Gaming Today Review Thrillville: Off the Rails (PC)
For me, amusement parks mostly conjure up memories of boring rides, overpriced tickets, and scorching hot weather; exceptions to this being parks involving the words “Disney” or “Universal Studios.” So when I’m tasked with reviewing a game about such a place, the first thing I think is, Great, now I can enjoy all that from the comfort of my home. Such is the game of Thrillville: Off the Rails; it sounds like a good idea and is even a little fun for awhile, until you reach that magical point where you suddenly snap to your senses and ask yourself what the hell you’re doing.
Thrillville: Off the Rails lets you know just what sort of game you’re in for just from the character customization screen. There are over a dozen character models to choose from, but aside from gender and age, they really all look the same except for their hair color and the inclusion of a jacket. Besides which, no matter what you try to do, the guys all end up looking like they fell off the back of a Hot Topic truck; mainly because you can only give them emo haircuts. Basically, I hated my character despite my efforts to customize him away from the douchy teenager look, and I wasn’t happy that I had to control him. If a game is supposed to allow you to be someone else in a different world, why would I want to be an emo kid?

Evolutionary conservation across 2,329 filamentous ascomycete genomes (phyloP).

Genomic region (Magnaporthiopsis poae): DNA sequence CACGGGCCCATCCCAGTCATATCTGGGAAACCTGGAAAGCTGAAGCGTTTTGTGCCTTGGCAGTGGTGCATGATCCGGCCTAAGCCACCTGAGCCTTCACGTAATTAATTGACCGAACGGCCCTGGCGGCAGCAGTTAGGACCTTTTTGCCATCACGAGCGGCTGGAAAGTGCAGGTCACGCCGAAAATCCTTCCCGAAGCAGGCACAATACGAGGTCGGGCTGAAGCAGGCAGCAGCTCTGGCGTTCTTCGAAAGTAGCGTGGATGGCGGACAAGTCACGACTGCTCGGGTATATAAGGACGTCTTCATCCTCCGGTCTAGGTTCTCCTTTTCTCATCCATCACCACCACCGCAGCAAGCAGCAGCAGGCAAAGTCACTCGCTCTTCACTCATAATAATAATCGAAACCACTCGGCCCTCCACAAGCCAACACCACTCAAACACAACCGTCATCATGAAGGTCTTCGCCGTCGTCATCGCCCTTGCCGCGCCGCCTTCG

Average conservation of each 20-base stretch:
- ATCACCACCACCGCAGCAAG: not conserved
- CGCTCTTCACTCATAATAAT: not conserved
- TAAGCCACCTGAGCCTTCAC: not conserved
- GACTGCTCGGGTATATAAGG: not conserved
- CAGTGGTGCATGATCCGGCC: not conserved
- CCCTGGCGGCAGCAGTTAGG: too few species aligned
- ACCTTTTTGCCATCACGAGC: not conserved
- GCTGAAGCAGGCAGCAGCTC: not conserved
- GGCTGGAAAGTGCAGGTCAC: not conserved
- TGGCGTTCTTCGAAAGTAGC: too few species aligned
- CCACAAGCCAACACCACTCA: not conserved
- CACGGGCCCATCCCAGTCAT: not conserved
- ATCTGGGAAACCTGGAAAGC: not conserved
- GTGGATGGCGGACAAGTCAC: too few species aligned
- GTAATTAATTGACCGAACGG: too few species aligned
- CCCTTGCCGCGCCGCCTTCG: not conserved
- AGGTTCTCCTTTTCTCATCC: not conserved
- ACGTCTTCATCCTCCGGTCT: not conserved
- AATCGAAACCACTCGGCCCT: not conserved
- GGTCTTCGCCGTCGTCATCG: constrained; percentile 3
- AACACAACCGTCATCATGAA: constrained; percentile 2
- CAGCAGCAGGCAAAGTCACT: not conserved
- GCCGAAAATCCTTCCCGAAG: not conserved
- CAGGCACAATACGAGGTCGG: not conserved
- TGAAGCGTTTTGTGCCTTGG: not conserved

After begrudgingly selecting a character, an opening cut scene hosted by a rip off of Back to the Future’s Doc Brown explained the setup to me. Basically, I, the lucky teenager, had been given the job of Park Manager for this eccentric scientist’s various theme parks. My main task was to ensure the parks’ success and thwart the plans of the evil “Globo-Joy” corporation to ruin us. After a quick tutorial, I was sent off to manage a park.
Your goal is to complete various missions and tasks to obtain “Thrill Points,” which unlock new parks and rides. You can collect Thrill Points simply by playing games, so that’s what I started out doing. Because there’s such a variety of mini-games, it was easy when I tired of one game to just move on to another. Surprisingly, this kept me entertained for a few good hours.
Most of the other tasks have you just talking to random customers in your parks to find out what they want or to get hints. These conversations are varied and occasionally humorous, but more often they’re inane and incredibly stupid. All you really do is throw out random bits of trivia to see how they react. Then you just click on the same icons that they react positively to over and over until you’re declared “friends.” If you throw out some piece of information that they’re not interested in though, they’ll respond with harsh personal insults. It’s like posting on a forum, only in game form and with virtual people flaming you. It’s about as fun as it sounds.
There’s really nothing special about the graphics here. All the characters and park guests are modeled in a simple, Sims-like style. The mini-games are very simplistic and could probably be recreated easily in Flash. The basic park styles are interesting in themselves, with some huge moving set pieces and creative styles. That all kind of dissipates though once you start placing rides, which usually don’t fit in with the overall look of the park. There were occasional graphical flubs, but nothing that really hindered the gameplay.